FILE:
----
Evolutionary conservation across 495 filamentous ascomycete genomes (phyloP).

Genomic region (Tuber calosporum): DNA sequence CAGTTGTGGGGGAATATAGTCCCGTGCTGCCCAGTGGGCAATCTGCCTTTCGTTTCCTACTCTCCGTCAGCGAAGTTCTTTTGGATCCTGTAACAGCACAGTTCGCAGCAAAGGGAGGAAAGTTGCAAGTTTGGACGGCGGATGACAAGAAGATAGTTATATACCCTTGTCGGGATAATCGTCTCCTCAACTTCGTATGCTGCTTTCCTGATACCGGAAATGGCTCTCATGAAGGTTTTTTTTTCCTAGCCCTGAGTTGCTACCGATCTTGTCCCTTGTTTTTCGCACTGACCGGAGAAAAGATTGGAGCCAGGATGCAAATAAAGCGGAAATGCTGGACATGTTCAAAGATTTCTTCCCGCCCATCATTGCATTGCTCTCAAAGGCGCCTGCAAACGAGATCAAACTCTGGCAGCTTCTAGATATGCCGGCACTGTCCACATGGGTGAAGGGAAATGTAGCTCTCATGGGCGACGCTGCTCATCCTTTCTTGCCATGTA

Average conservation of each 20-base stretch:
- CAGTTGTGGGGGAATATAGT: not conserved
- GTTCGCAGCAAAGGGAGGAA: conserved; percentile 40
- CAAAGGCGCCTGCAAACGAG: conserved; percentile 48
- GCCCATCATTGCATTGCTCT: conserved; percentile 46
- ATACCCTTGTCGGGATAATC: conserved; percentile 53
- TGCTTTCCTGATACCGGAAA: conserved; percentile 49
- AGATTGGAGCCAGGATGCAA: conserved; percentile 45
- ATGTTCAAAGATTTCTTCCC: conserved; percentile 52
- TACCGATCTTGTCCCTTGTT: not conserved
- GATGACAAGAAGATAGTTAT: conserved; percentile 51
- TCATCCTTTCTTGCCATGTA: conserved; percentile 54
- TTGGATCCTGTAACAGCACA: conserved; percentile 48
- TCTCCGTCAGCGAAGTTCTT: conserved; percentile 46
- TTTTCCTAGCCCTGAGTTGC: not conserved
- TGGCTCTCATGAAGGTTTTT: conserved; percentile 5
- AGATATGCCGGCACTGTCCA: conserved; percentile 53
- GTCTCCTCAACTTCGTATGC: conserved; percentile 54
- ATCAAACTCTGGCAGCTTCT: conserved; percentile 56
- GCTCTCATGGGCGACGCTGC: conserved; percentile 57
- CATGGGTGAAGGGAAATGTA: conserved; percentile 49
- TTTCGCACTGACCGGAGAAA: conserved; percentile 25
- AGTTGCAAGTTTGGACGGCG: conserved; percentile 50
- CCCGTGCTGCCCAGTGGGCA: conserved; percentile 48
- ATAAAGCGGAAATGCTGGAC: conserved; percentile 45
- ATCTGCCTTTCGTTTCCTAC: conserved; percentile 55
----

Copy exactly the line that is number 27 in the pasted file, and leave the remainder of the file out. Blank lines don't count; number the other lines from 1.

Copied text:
- ATAAAGCGGAAATGCTGGAC: conserved; percentile 45